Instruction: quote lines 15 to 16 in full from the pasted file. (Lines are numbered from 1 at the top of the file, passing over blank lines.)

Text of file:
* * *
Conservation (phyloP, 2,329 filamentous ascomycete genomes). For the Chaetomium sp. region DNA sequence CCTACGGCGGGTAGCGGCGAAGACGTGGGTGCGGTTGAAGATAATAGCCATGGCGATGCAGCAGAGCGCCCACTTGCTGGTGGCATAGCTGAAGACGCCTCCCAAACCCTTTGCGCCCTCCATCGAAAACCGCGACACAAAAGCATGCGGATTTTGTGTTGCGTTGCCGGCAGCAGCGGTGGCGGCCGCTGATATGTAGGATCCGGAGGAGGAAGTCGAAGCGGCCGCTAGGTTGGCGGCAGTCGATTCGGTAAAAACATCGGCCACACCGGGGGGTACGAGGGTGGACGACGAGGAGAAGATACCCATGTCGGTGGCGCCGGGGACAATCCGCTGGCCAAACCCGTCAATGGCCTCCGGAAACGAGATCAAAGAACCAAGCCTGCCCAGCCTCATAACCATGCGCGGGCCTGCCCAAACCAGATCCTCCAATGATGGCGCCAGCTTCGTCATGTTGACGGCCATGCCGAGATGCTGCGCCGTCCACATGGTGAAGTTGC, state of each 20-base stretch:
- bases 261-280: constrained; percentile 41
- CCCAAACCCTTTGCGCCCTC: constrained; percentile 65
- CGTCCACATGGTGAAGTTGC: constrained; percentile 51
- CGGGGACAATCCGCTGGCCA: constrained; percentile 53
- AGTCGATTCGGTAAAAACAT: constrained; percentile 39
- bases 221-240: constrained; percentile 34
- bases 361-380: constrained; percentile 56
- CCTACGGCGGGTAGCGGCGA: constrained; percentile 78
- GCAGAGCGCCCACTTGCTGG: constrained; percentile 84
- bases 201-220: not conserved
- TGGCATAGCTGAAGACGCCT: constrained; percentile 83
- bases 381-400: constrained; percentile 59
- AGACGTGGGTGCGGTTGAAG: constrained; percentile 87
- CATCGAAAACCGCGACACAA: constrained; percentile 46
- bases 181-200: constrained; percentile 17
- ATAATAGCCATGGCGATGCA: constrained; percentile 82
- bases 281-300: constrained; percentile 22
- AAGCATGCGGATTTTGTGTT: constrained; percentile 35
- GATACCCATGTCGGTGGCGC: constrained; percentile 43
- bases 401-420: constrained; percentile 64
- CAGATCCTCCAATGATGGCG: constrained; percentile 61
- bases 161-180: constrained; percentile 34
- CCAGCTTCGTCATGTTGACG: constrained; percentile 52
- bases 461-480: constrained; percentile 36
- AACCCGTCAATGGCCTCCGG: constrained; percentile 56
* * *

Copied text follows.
- CATCGAAAACCGCGACACAA: constrained; percentile 46
- bases 181-200: constrained; percentile 17